Monday, January 15, 2007

Been There, Done That

Yelling "Munich!" (or even "Carthage!" for the more historically inclined -- and for them, why isn't it enough to yell "Sicily and the Athenians!" in response to any idea of escalation?) isn't the proper response to questioning whether to keep throwing good money (and lives) after bad.
I would have only used the first line as the headline, but it did ask a lot of the reader not to put it into context. On the other hand, this may be the first recorded instance of a publication using the phrase "lessons of Vietnam" to refer to a Republican.
East Valley Tribune, Jan. 14, 2007

One of the last bills passed by the lame-duck GOP Congress "normalized" U.S. trade with Vietnam. Permanent normal trade relations took effect with President Bush’s declaration on Dec. 29.

Vietnam then notified the World Trade Organization of the country’s ratification of WTO requirements, and formally joined the WTO on Thursday.

Trade normalization and WTO membership complete a process that began in 1994 when the U.S. lifted its trade embargo against Vietnam. We re-established diplomatic relations in 1995, exchanging ambassadors in 1997. In December, 2001, Congress and the Vietnamese National Assembly both adopted the U.S.-Vietnam Trade Agreement. U.S. trade with Vietnam increased to more than $6.4 billion in 2004. The State Department estimates that foreign investment in Vietnam, much from U.S. companies, will exceed $9 billion in 2006.

Last November, Vietnam hosted the 14th Asia-Pacific Economic Cooperation (APEC) Leaders’ Meeting in Hanoi. President Bush attended, along with the leaders of 20 other APEC members. You probably remember that picture of Bush in a colorful traditional silk tunic, called ao dai.

So, given President Bush’s call to expand the war in Iraq, it’s worth asking: What did we gain from the last few years of the Vietnam War?

We know what we lost; you can read the names of the dead and wounded. Vietnam certainly didn’t liberalize immediately, and refugees fled the country -- but more war imposed additional suffering, too. Cambodia fell apart, but we helped destabilize a regime we disliked, which got replaced by a genocidal one -- and we stood by until the Vietnamese took out the Khmer Rouge.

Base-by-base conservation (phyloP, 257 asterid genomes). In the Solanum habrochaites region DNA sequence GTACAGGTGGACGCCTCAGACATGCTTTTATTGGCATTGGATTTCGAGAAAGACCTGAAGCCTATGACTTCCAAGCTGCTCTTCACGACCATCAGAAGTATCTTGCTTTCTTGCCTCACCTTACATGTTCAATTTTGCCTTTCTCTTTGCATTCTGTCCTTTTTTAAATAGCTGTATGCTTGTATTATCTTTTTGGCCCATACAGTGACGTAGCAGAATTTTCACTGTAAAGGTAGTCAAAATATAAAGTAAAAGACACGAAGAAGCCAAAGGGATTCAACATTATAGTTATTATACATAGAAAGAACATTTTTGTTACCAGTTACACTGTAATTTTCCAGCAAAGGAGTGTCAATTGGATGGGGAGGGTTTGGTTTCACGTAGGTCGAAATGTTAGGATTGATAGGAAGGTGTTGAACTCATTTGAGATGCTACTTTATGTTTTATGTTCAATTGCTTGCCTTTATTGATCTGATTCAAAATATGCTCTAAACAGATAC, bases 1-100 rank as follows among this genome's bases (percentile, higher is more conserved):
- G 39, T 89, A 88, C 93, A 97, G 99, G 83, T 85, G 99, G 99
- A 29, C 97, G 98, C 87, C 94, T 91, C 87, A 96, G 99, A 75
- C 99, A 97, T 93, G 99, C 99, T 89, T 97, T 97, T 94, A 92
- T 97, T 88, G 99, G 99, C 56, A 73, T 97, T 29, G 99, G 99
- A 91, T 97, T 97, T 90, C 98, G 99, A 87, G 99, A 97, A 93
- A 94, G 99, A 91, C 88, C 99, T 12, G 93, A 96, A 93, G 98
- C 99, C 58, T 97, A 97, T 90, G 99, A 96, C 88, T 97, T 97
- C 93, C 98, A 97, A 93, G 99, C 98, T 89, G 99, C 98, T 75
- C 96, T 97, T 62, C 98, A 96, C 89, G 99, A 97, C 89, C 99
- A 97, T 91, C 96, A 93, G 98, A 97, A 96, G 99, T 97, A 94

Thirty years later, with direct flights between San Francisco and Ho Chi Minh City, with Intel building a $1 billion plant, how did the U.S. benefit from the last years of that war?

How would today’s world be different if we’d withdrawn from Vietnam once we recognized the futility? For we did withdraw, but what did we gain by not cutting our losses and instead trying to accomplish politics by means other than war?

The "domino theory" held that if Vietnam fell, so would its neighbors, and before you knew it, the Commies would be at our shores. The national honor theory said that we had to keep fighting, even when pointless, or nobody could trust the U.S. ever again.

Instead, about a dozen years later, the Berlin Wall fell and freedom was on the march. So even if we actually could increase our troops in Iraq, what good will it accomplish -- and can we really trust the people who were so wrong about both Iraq and Vietnam to finally get one right?

President Bush’s "new strategy" is neither new, nor a strategy. We’ve been there, done that. Doing about 10 percent more of the same, at this late date, won’t change anything. It isn’t a new strategy, just a refusal to face facts. And based on our Vietnam experience, what, exactly, will additional sacrifice gain us?

We shouldn’t look back in 30 years and realize that many died simply to avoid admitting a mistake. President Bush visited Vietnam and wore an ao dai, yet he still learns nothing from history.

It’s fair to attack Democrats in the 1990’s as irrationally devoted to welfare. We refused to reform or change it, despite the evidence, clinging to the hope that if we just put enough money into the effort, it theoretically could work. But in the real world, it never did; welfare needed to be scrapped, and eventually even Democrats had to recognize reality.

But why do Republicans have the same irrational devotion to a badly planned, poorly executed, and fatally flawed war? Bush refuses to change course, despite the evidence, clinging to hope that just a bit more money and lives will make a difference. Iraq is his welfare system, and he just won’t admit failure -- or that 30 years from now, we’ll have gained nothing from his folly.


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